Instead, Laena—aware that this birth will end in septic infection and a slow, gruesome death regardless—chooses to die by the hands of her closest ally: Vhagar. Still in active labor, she stumbles out to the shore, where a decaying but beautiful Vhagar kneels amongst the rocks. The beast, whose face is carved with scars, seems genuinely horrified by her rider’s agony. Laena demands her dragon set her on fire and end her misery. Vhagar hesitates, only choosing to follow her master’s wishes right as Daemon reaches the coastline.
In an interview with Variety following episode 6’s airing, showrunner Ryan Condal explained why Laena went out like this. (In the book House of the Dragon is based on, Fire & Blood, she gives birth to a “twisted and malformed” baby, then spends three days in delirium before staggering out to meet her dragon, only to die before she reaches Vhagar.)
“Laena’s a valkyrie,” Condal said. “She’s a dragon rider…It felt like she wouldn’t want to go out the way that the history book said. Unfortunately, because of the nature of the season and the storytelling, we didn’t get to spend as much time as I think we would have preferred to with Laena. We had to keep the story moving. So we wanted to give her a memorable out that felt active and in her character. Even though we’re only with Nanna Blondell’s portrayal of her for a very brief time, within that moment, it tells you a lot about who Laena is and was.”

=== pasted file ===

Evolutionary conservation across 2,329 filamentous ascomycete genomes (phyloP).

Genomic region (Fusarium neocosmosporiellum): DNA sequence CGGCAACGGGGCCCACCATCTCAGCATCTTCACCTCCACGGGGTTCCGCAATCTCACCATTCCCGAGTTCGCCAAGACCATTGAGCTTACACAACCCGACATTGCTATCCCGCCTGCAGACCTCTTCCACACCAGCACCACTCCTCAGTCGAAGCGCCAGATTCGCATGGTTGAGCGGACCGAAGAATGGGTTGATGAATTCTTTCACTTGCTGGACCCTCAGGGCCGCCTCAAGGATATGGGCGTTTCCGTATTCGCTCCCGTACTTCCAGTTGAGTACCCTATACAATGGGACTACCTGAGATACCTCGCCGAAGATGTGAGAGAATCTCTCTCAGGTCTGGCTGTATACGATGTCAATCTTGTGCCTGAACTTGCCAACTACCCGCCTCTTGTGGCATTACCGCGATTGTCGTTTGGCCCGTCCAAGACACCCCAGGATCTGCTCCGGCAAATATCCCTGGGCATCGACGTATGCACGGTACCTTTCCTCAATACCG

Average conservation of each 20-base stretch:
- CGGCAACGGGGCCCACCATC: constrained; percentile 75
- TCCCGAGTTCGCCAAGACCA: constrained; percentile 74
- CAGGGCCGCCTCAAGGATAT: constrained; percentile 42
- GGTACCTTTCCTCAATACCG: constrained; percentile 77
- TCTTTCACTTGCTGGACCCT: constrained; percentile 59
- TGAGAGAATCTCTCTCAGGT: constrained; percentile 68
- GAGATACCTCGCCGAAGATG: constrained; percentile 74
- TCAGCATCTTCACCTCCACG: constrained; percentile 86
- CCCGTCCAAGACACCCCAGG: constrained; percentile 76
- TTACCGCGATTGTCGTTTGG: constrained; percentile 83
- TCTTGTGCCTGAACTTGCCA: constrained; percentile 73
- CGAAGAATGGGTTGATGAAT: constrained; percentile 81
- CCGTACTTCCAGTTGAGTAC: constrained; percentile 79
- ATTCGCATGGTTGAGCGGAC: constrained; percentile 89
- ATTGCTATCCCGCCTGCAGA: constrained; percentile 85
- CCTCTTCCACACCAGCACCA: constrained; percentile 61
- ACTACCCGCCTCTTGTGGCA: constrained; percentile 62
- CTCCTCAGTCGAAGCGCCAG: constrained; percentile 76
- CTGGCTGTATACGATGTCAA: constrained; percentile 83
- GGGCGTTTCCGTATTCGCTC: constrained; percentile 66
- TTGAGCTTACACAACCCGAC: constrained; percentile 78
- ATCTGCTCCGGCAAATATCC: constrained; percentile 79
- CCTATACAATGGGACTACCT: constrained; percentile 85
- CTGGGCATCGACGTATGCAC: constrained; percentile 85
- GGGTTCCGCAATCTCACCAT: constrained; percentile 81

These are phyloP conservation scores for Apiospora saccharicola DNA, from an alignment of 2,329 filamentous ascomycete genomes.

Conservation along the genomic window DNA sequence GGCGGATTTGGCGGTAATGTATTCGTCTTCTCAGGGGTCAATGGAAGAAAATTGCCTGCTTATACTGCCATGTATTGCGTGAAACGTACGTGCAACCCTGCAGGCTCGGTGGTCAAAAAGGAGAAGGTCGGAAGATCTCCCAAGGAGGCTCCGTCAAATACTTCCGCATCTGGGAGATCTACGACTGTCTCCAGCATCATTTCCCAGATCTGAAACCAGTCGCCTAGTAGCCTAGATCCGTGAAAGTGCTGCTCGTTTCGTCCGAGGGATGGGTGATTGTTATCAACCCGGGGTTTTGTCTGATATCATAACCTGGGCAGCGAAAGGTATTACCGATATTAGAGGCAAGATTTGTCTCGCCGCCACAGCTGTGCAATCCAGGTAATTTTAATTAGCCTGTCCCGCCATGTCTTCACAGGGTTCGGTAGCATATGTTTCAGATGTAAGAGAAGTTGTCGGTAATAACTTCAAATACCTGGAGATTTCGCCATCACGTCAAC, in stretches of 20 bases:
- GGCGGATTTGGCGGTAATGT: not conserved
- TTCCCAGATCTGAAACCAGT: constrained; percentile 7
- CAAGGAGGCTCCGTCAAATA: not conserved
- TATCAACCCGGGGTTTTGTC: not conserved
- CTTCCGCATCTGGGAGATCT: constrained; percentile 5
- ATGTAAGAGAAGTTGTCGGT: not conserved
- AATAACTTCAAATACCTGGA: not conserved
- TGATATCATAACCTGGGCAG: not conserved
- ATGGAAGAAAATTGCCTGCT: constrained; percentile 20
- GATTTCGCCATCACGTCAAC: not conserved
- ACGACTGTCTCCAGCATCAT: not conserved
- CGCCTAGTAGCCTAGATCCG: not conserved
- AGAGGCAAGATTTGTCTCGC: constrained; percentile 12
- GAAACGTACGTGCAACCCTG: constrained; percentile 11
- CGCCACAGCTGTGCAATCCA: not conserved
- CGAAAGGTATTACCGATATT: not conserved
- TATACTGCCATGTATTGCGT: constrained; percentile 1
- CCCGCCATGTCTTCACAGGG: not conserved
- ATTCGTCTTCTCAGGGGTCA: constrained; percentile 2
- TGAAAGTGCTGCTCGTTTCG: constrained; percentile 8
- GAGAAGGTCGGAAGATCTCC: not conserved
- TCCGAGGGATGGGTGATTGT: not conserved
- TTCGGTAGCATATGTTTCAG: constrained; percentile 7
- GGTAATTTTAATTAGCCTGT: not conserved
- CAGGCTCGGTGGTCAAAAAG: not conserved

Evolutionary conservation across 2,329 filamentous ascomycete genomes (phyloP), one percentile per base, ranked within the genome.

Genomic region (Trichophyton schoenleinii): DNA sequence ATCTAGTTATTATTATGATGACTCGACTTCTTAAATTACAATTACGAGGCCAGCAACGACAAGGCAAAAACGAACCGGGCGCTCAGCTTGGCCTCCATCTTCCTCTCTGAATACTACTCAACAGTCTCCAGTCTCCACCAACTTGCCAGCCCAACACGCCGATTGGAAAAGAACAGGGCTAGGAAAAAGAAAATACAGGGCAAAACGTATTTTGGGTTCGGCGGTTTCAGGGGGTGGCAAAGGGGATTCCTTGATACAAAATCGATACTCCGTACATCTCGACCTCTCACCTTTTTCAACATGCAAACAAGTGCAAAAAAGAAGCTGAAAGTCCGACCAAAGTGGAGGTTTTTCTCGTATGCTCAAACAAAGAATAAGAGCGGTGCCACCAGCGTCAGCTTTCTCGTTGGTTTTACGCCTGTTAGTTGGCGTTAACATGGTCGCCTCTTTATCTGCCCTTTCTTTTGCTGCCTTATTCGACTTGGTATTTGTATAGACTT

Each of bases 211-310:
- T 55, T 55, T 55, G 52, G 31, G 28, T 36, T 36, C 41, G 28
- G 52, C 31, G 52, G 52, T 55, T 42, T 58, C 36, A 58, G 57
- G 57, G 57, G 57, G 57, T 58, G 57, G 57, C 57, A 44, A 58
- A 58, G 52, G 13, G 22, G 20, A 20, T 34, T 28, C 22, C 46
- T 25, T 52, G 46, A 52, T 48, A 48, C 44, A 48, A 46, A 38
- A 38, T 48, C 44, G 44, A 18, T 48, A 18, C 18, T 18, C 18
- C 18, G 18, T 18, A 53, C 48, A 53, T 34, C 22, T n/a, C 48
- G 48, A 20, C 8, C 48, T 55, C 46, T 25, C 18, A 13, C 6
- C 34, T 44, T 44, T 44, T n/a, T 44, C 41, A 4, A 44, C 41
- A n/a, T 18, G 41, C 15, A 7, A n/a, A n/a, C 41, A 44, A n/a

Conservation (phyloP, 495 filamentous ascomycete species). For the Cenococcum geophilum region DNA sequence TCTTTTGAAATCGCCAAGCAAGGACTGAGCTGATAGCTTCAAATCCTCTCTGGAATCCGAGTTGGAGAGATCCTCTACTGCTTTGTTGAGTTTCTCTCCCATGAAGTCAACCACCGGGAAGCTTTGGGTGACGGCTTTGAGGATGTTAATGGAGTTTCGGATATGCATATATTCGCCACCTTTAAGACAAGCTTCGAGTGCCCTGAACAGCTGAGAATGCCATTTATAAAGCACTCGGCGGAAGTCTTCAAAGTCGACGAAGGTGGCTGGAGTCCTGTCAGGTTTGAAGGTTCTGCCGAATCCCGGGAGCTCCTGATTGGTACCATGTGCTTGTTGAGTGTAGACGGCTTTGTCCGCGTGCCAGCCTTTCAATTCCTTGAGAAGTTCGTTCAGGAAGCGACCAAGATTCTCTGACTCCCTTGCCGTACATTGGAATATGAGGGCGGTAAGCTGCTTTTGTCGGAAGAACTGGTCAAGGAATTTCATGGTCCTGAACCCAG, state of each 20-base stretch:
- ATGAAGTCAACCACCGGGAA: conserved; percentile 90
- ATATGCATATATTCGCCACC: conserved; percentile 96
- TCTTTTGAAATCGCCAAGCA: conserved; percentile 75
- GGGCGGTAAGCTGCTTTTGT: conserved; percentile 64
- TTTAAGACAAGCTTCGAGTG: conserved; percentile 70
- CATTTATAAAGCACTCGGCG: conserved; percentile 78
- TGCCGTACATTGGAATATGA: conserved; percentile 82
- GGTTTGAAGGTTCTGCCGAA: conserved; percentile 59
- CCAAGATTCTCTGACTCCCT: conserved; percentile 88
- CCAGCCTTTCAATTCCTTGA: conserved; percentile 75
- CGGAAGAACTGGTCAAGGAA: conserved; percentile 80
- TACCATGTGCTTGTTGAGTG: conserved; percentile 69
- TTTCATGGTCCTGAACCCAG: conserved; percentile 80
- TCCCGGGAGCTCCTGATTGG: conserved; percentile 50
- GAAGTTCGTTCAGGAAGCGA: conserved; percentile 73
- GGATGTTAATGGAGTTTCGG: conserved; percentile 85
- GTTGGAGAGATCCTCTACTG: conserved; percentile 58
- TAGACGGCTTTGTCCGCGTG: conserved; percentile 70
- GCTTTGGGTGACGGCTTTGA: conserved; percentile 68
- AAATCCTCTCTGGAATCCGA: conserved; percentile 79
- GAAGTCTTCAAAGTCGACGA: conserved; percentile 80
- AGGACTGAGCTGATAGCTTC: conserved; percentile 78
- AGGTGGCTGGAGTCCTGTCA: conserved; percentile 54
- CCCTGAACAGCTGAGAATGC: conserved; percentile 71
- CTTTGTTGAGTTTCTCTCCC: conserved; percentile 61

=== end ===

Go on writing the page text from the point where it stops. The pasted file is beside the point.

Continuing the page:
I respect this change from the book; it gives Laena the autonomy she deserves, and saves audiences the trauma of witnessing another horrific, drawn-out demise. (Although the labor itself is sufficiently horrific.) But the choice to “keep the story going” rather than grant us more time to know and care for this character—one whose love and loss certainly seems positioned to have profound impacts—is far from a passive one. Daemon is a key figure in the Dance of the Dragons, but he’s lost two wives in as many episodes. Are we to pretend to grasp exactly how they impacted him and the world around him, without having seen practically any of those implications up close? Must we learn of every intimacy second-hand?
But, of course, this issue is about far more than just Daemon. It’s about Laena herself, another character in Dragon who pops up long enough to spur events along, then bends to the inevitable, supposedly “necessary” acceleration of plot. In the same episode, we lose Ser Lionel Strong and Ser Harwin Strong, lover of Rhaenyra Targaryen, before we have any real opportunity to understand who, precisely, we’re losing. Kudos to the cast and crew for making these losses as painful as they are, but imagine their impact had we actually known these characters as friends.
Dragon is juggling an enormous cast and a world so expansive its creator, George R. R. Martin, can barely keep the pages of his books churning fast enough. I understand the need for narrative discretion, especially in a 10-episode season of television. But while Laena’s “dragon-rider’s death” speaks to her autonomy, that symbolic gesture is ultimately nothing more than a symbol. And it is quickly undercut by her subsequent erasure from the rest of the series—not to mention the sickening manner in which she’s forced to cut her own life short. These traumas are not small in the eyes of Dragon’s characters; nor should they be in the hands of the show’s creators.
Lauren Puckett-Pope is an associate editor at ELLE, where she covers film, TV, books and fashion.